Chapter 3. Asserting Immortality: McCarthy’s Literary Ambitions [00:24:49]

It does not track along those lines, and in fact, the whole novel renders the idea of a moral machinery moot, and you can see that, a little bit, too, in the epigraphs. I won’t stop on those right now. The epigraphs to the novel suggest, also, the futility of a moral discourse. I argued on Monday that there were two threads of tradition, or inheritance, or influence that McCarthy is drawing on: one historical–and I noted Sam Chamberlain’s source material from his account of his life with the Glanton Gang–and then that whole train of literary allusions that I unearthed for you. The historical is made moot in this wonderful little passage from the judge. If the moral is made moot in all these ways that I am discussing, the historical is dismissed quite quickly, 330. He says:

“Men’s memories” [This is the very last line of the page.] “Men’s memories are uncertain and the past that was differs little from the past that was not.”

Think about that claim, in the context of a historical novel: “The past that was differs little from the past that was not.” You can read “the past that was not” as the fictive past, the imagined past. This claim is that the true past has no significant distinction from the fictive past, that men’s memories are no source of truth about the past. In this little line McCarthy says to us, “That historical record that I was quite careful to invoke, that I was quite careful to follow in some places, from which I got lots of detail that I used in my novel: forget about that. My novel stands on an equal plane of authority. It gives me a platform to make equally valid claims of truth about history and about the world.” This is a kind of grandiloquent argument for fiction as opposed to history. On 309, we have another interesting look back to the material that I was talking about on Monday. This is when the kid is dreaming about the judge while he’s undergoing surgery for the arrow wound in his leg.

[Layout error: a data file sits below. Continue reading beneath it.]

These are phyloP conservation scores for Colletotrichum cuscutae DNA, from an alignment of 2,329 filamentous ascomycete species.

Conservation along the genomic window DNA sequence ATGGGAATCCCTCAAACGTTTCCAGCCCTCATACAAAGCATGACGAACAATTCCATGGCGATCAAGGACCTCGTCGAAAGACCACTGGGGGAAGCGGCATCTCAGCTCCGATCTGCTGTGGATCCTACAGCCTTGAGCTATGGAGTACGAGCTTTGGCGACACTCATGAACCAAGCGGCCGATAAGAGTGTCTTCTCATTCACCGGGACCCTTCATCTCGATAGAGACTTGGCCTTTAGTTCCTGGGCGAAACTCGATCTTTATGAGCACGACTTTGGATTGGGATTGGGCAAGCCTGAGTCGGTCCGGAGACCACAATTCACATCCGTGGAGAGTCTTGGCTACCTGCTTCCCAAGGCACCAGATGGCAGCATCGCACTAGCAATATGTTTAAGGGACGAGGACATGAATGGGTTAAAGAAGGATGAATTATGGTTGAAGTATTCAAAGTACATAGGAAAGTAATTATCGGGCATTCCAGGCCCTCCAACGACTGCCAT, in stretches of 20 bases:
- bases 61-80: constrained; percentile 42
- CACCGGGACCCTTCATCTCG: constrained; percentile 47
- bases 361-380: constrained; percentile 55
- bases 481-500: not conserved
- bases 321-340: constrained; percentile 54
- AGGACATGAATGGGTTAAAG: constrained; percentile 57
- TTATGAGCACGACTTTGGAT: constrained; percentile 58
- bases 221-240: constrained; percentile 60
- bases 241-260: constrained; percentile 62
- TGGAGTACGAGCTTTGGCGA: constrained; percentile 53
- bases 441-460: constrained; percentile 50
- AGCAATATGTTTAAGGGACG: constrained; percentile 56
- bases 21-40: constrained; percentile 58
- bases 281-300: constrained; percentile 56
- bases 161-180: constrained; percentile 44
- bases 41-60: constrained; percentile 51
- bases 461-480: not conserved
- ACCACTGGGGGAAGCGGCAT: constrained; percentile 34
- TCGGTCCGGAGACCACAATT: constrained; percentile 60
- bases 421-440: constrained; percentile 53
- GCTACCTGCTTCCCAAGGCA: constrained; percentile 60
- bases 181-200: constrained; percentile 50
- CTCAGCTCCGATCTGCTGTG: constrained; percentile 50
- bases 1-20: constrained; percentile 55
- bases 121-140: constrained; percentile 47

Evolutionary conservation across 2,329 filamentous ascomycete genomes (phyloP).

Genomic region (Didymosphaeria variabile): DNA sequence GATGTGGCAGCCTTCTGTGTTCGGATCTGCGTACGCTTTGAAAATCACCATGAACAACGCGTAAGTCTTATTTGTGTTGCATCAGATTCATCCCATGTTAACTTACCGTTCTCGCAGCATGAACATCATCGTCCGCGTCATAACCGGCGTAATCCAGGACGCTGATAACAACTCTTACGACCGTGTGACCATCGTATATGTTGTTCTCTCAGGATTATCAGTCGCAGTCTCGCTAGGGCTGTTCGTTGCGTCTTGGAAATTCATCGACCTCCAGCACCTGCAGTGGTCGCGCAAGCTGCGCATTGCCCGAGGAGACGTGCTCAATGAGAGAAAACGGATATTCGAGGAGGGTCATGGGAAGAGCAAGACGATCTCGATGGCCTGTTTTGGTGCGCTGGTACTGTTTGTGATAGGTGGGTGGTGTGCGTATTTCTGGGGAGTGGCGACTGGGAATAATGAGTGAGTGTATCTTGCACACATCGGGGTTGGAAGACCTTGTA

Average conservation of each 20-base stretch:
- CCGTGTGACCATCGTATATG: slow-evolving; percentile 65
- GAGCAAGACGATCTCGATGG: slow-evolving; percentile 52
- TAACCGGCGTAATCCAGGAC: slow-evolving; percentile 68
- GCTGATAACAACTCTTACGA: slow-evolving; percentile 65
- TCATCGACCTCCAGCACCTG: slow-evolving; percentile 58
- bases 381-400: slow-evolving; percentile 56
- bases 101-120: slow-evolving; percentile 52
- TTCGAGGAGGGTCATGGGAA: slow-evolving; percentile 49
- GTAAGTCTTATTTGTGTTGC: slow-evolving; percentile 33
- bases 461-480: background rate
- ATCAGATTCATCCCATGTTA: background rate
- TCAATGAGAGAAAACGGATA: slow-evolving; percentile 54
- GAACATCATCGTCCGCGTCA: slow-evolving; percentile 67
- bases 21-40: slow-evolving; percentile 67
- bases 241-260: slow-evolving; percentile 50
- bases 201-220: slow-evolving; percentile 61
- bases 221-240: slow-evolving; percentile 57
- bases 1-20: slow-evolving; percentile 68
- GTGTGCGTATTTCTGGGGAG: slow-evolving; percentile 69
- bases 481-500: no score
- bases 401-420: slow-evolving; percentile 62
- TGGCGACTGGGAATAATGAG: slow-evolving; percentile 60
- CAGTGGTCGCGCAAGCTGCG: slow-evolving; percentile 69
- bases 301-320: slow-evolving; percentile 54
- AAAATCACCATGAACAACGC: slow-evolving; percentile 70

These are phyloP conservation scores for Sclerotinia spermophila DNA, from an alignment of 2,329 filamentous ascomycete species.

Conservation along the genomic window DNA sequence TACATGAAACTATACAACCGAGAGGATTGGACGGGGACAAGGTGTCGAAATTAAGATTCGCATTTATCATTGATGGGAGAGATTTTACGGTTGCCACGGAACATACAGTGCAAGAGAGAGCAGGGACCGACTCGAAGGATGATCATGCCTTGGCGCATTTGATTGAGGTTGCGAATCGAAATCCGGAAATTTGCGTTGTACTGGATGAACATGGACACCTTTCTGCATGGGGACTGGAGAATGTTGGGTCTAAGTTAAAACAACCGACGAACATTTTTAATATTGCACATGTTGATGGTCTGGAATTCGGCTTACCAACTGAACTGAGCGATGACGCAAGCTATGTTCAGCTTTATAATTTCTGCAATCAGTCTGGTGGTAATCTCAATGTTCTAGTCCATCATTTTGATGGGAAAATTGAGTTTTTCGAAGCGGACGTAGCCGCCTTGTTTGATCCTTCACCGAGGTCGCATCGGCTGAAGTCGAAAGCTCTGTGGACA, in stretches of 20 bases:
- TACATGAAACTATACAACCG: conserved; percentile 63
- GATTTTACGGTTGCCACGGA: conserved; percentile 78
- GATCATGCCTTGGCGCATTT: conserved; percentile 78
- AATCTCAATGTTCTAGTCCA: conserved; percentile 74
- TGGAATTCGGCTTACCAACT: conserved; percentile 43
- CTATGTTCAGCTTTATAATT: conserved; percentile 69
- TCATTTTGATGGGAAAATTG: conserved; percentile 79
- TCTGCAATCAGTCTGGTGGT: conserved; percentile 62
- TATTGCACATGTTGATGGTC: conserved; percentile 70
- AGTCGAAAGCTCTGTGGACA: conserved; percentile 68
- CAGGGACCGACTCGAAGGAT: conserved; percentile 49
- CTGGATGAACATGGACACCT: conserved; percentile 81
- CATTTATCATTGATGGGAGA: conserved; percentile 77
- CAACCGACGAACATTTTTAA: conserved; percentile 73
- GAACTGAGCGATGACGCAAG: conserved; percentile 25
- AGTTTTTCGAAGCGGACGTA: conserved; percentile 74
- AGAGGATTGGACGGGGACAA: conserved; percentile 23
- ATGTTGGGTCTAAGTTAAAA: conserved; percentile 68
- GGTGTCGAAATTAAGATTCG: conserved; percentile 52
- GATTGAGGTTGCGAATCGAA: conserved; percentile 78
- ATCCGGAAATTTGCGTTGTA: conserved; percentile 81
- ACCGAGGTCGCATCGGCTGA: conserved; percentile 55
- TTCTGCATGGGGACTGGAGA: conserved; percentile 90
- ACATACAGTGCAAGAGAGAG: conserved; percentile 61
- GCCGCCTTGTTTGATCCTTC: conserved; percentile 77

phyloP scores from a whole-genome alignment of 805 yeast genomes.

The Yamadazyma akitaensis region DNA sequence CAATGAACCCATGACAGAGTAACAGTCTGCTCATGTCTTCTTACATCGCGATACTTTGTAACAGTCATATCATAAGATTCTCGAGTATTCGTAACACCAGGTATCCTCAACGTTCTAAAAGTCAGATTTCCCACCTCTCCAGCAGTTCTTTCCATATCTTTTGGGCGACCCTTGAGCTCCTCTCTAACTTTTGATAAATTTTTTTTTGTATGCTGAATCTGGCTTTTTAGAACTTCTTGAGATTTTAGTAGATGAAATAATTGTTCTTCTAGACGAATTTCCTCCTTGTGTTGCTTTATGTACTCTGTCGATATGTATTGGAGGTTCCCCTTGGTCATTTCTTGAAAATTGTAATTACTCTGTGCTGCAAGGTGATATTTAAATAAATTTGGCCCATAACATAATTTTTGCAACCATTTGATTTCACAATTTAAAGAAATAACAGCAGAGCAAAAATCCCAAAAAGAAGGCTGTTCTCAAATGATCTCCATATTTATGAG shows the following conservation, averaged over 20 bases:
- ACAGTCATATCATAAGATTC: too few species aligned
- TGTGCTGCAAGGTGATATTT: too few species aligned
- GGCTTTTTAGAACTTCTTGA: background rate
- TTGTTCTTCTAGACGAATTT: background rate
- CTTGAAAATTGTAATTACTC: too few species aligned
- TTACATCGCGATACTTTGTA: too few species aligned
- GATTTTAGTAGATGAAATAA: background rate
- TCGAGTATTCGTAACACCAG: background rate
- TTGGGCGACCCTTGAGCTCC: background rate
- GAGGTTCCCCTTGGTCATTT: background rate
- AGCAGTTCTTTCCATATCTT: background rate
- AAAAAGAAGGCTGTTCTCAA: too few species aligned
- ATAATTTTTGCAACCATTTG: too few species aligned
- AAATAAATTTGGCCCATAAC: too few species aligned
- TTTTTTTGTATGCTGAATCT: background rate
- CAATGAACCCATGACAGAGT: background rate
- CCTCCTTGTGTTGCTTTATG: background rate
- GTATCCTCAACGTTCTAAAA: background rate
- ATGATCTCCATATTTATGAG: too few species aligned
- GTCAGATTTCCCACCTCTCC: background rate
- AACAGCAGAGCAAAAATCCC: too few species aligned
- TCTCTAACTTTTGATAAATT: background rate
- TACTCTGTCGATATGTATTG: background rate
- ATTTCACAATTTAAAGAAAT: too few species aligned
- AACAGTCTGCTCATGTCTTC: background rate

In that sleep and in sleeps to follow the judge did visit. Who would come other? A great, shambling, mutant, silent and serene. Whatever his antecedents, he was something wholly other than their sum, nor was there system by which to divide him back into his origins for he would not go.

What does that mean, “There was no system by which to divide him back into his origins for he would not go”? What I did on Monday was excavate some of the origins of the judge as a figure in Ahab, in Milton’s Satan. This tells us–in the voice of the narrator, this time–that you can’t reduce his character to those origins, that to excavate the allusions, or to note the literary tradition out of which such characters arise, does nothing to reduce the singularity of McCarthy’s artistic creation. Even finding that eerily similar description of Judge Holden in Sam Chamberlain’s account, McCarthy seems to be saying to us, doesn’t reduce him to some understandable character. That claim for the judge’s preeminence as a character is brought home to us at the very end when the novel switches to the present tense and makes these remarkable claims for the judge. And this is when they are dancing after the kid has been killed in some horrific manner of which we’re not told. And here is the judge dancing, and you get the refrain that “He never sleeps, he says. He says he’ll never die.”